06-08-2019, 01:37 AM
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I found a delightful little pamphlet published by C H Lonergan in 1884, with a mere four pages of text... well worth the couple of minutes it takes to read through. Most assuredly in the public domain by now.


Quote:The Art of Honing a Razor
The first essential to painless and easy shaving is by use of a keen cutting razor, any of celebrated makes will do, but for " self-shaving" none answers the purpose so well as the wedge-shaped blade, always avoiding the " hollow-ground" or so-called " rattlers" generally used by barbers, for the reason they arc so thin the edge will spring on a coarse beard, and will not cut so well as the thicker blades, which also hold a keen edge longer, and in all respects do better for private use. Next, after procuring a good water hone, with " rubber," a small slate stone always sold with the hone, and used to lubricate the hone with the aid of a sufficient amount of water, and rubbing this on the hone until a fine grit is evenly distributed over the surface. This done, and your hone placed in a firm position, you then proceed by stroking gently, the razor being placed on the side, bearing on it only sufficient to keep it firmly on the stone, drawing it from "heel to point" (the heel is the point nearest the handle, and the opposite the point), with the edge forward, and alternating the side after each stroke, and thus successively until a fine edge is obtained. If, during this process, the razor should click, jump, or give other evidence of some foreign substance between the razor and hone, it should be immediately removed by washing both hone and razor, rather than trouble looking for the mite or particle which caused it, as it will cause small "nicks" or breaks in the edge "of your razor, which you can determine by the use of a magnifying glass. Fig. I is the glass preferred by the writer for the purpose in question, and it would be always better before proceeding to use the hone, to examine the edge of the razor, as shown in Fig. V, in order to determine the amount of irregularities in the edge, then you know where to look for them, and when present, they will appear under the field of the glass as in Fig. 3.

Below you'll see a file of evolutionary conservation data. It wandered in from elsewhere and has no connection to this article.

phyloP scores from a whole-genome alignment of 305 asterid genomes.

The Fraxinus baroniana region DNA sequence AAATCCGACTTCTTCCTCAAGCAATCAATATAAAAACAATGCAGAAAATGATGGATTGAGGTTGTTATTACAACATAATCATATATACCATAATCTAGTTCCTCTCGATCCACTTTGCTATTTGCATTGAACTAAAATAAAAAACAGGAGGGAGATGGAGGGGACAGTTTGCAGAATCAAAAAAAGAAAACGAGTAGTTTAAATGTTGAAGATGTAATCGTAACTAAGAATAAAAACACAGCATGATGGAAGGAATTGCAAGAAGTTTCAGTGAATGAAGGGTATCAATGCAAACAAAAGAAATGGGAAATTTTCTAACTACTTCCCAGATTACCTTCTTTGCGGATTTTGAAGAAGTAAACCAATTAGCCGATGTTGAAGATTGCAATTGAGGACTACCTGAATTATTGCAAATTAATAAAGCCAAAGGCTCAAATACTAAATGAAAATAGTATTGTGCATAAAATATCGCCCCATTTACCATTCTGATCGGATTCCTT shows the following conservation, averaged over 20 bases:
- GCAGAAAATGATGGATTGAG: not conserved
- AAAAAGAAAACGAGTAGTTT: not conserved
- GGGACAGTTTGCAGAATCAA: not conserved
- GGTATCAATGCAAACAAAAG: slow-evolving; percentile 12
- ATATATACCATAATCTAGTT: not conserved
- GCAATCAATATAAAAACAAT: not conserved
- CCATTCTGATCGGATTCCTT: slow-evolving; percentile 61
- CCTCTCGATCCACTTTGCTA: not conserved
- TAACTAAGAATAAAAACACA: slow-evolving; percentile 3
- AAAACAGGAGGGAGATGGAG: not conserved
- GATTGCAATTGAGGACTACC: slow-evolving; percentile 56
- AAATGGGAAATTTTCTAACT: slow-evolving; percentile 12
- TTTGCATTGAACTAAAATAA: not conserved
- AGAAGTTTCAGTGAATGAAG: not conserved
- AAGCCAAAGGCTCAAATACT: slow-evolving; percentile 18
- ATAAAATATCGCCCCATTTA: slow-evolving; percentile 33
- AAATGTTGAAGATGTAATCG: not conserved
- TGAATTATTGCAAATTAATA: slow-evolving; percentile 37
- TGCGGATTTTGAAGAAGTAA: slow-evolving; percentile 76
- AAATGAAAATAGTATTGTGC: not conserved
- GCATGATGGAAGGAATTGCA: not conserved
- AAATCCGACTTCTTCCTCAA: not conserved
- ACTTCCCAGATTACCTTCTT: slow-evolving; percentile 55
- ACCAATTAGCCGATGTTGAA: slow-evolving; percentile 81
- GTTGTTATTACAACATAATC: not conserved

Again, during the process of honing, from time to time pass the edge of your razor across your wet thumb or finger nail to clean it of what is called the 'wire edge,' after which again use the hone until you have a perfect, smooth edge, which, when obtained, will appear as shown in Fig. 2. Always make your examination in a good light, holding the glass, by means of the fenestration on the side, close to the eye and the razor close to the glass, and then focusing to your sight. After doing this a few times, you will soon become an adept in the use of it. When the edge is perfect, it will look uniformly smooth under the field of the glass, Fig. 2.
By closely studying the foregoing instructions, any person may in a short time become an adept at putting a razor in perfect order.